NCRI - Yukiya Amano, International Atomic Energy Agency (IAEA) Director, is expected to meet with United States Ambassador to the United Nations Nikki Haley, on Thursday in New York. It is believed that the Trump administration's next move on Iran is at stake.
After the US President de-certified Iran's compliance with the nuclear deal last month, it passed to Congress to determine whether or not the U.S. actually withdraws from the agreement.
Trump has referred to the 2015 nuclear deal, officially called the Joint Comprehensive Plan of Action (JCPOA), as "an embarrassment."
Earlier this week, a dozen key U.S. Senators submitted a list of items to Haley for her to raise with the U.N. nuclear watchdog agency "in order to obtain more thorough vetting of Iranian compliance with the deal.” Haley’s mandate is to get the IAEA to inspect Iranian military facilities and strengthen reporting and verification requirements.
In their letter to Haley the senators said, "When unveiling the JCPOA, President Obama promised that, 'inspectors will also be able to access any suspicious location’."
Thursday will not be the first meeting on Iran that Haley has had with Amano. In August, she traveled to Vienna to try to ramp up pressure on Tehran over its continued ballistic missile tests. She met with some of the technical experts who monitor nuclear activities, including those in Iran governed by the nuclear pact signed by the U.S., a handful of its allies, Russia and Iran.
However, after allegations that the IAEA's inspection regime in Iran is too soft, Amano is starting to push back. "Some people believe that our verification activities are weak. This is not true," Amano said this week. Additionally, Amano said last week at the Woodrow Wilson International Center for Scholars that "the nuclear-related commitments made by Iran under the JCPOA are being implemented.”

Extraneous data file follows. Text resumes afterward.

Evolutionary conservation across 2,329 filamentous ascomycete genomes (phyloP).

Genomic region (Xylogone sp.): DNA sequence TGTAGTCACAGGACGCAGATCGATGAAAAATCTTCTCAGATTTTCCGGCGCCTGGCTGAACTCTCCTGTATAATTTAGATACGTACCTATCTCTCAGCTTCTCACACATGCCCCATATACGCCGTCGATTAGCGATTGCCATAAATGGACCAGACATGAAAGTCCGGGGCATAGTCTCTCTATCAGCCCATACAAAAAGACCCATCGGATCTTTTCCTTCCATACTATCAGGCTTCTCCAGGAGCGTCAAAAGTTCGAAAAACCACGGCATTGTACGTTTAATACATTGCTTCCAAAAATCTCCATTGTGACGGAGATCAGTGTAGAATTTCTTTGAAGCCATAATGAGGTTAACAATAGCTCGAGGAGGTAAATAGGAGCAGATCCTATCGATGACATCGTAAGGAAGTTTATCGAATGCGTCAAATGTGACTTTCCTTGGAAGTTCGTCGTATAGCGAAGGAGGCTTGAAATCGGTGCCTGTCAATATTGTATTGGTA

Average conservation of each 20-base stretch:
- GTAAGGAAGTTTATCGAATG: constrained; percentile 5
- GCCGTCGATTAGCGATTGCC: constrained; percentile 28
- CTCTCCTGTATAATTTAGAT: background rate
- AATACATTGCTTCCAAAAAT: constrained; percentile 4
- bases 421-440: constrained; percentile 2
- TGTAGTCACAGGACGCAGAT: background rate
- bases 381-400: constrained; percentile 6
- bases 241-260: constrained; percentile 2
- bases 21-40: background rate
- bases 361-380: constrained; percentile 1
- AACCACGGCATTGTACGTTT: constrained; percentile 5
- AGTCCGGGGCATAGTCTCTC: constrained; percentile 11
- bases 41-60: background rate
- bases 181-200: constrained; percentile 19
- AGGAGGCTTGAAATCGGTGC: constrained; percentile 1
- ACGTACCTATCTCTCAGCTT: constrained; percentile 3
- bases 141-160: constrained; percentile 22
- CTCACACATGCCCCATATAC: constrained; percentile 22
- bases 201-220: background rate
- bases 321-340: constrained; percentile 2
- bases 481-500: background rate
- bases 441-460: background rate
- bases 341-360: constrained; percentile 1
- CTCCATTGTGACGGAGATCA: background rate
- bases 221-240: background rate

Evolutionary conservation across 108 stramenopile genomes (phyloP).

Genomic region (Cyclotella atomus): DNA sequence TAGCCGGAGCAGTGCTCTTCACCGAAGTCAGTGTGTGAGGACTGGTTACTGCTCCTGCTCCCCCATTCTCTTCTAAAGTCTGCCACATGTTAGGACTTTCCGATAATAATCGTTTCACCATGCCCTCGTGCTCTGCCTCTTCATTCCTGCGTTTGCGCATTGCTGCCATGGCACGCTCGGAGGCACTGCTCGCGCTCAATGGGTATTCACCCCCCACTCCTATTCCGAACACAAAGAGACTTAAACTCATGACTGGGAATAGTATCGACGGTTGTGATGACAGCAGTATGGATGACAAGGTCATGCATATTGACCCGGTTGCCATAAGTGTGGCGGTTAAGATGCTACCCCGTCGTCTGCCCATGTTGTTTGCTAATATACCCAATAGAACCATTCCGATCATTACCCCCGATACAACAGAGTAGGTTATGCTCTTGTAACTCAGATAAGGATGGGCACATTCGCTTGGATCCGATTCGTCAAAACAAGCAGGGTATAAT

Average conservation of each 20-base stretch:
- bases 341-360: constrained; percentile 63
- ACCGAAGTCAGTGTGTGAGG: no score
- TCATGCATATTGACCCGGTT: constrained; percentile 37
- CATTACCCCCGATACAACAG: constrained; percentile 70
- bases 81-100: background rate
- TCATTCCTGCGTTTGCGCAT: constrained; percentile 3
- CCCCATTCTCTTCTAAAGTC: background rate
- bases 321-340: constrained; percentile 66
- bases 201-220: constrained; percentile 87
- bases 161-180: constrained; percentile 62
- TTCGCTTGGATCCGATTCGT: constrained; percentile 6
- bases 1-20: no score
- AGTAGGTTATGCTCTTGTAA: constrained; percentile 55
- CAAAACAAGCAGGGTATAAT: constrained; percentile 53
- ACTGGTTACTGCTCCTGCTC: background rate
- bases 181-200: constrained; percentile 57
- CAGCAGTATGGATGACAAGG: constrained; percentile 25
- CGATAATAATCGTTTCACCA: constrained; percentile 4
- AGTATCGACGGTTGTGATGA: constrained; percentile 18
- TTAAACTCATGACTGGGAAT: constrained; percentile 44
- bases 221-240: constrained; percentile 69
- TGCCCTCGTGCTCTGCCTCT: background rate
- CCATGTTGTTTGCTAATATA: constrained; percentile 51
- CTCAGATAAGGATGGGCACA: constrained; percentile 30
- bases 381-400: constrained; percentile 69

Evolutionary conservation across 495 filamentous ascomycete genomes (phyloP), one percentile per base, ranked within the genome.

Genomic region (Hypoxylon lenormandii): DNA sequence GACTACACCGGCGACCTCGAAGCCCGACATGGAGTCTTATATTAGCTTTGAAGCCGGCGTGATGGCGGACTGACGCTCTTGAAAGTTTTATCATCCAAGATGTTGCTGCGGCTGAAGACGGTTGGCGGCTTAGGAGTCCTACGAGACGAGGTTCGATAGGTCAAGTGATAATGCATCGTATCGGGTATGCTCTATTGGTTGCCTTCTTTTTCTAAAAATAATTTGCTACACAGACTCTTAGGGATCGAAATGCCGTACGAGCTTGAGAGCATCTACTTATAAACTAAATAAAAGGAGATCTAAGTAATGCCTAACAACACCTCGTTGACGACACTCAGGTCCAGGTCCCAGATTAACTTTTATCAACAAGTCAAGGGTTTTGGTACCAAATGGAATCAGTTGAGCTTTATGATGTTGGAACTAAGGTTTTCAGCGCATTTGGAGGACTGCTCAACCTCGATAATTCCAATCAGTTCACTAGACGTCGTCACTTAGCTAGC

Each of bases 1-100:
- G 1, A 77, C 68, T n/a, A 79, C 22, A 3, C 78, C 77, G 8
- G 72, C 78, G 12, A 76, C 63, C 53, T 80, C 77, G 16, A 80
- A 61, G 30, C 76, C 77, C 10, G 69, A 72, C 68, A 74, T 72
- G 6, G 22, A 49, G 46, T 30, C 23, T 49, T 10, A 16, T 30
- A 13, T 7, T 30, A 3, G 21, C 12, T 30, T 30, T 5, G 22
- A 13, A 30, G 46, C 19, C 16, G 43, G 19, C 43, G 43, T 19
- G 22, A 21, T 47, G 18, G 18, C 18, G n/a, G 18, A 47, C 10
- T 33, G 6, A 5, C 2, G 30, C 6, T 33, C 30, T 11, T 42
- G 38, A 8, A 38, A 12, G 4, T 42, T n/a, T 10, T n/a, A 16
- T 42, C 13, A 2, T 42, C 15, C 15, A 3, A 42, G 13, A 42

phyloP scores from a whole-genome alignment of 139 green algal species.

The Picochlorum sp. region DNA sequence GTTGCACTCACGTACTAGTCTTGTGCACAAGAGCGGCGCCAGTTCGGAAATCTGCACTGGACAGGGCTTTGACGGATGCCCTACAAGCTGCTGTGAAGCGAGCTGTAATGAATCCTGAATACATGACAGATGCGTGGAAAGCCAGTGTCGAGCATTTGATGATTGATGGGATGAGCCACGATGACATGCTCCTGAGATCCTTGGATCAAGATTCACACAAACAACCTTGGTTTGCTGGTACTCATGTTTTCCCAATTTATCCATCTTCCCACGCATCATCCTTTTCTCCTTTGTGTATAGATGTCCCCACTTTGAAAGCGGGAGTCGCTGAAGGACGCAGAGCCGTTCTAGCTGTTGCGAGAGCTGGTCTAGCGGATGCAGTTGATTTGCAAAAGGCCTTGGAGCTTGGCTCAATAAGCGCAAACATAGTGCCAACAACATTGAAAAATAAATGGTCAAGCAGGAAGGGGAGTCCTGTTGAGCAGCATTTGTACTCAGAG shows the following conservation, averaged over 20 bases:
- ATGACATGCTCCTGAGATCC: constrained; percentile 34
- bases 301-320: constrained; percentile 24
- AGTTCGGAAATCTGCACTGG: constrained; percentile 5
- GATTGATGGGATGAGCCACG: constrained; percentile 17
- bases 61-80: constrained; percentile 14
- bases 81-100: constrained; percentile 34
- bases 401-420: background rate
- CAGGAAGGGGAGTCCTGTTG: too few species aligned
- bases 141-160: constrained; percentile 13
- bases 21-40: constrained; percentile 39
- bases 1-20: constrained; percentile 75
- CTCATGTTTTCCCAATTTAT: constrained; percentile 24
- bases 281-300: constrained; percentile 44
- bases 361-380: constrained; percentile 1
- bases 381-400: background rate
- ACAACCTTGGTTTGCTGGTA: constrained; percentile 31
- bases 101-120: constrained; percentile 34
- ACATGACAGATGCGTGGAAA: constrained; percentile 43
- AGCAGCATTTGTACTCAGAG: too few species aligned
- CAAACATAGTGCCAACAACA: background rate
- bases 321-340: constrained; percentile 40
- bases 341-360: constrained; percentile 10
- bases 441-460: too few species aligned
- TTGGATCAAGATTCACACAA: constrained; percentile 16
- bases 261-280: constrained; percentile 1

Under Mr. Trump, the U.S. has imposed sweeping new unilateral sanctions that point to Iran's missile launches, human rights record, and support of terrorism abroad.
Trump and the U.S. Congress have questioned other aspects of the 2015 nuclear deal, which gives the IAEA the authority to request inspections. At issue now is the interpretation of how and where these inspections take place.
The monitoring and verification of the deal that is found in a provision that lays out access to Iran's military sites, known as "Section T," in Annex 1 of the JCPOA is at issue. That section prohibits Iran from activities related to nuclear weapons, and it puts equipment that is known as "dual-use" under controls, because it could be used in nuclear weapons development.
However, Iran rejects any inspection of its military sites. Still, opening those locations up to IAEA monitors is at the core of the debate about whether the U.S. remains a party to, or abandons, the nuclear agreement.
Amano admits that he had concerns about the IAEA's ability to verify some of Iran's undeclared past nuclear activities — the evidence doesn't exist anymore — but he says the agency has access to the sites it needs today.
Amano wants Iran to comply with an agreement called the "Additional Protocol," to ensure verification. Iran's government signed this agreement, but has yet to ratify it.
Also in Washington this week meeting with Trump administration officials and Congressional representatives is the European Union's foreign policy chief, Federica Mogherini, who is following up on her meeting with all the principals on the sidelines of the U.N. General Assembly in September, and is hoping to keep the U.S. in the deal.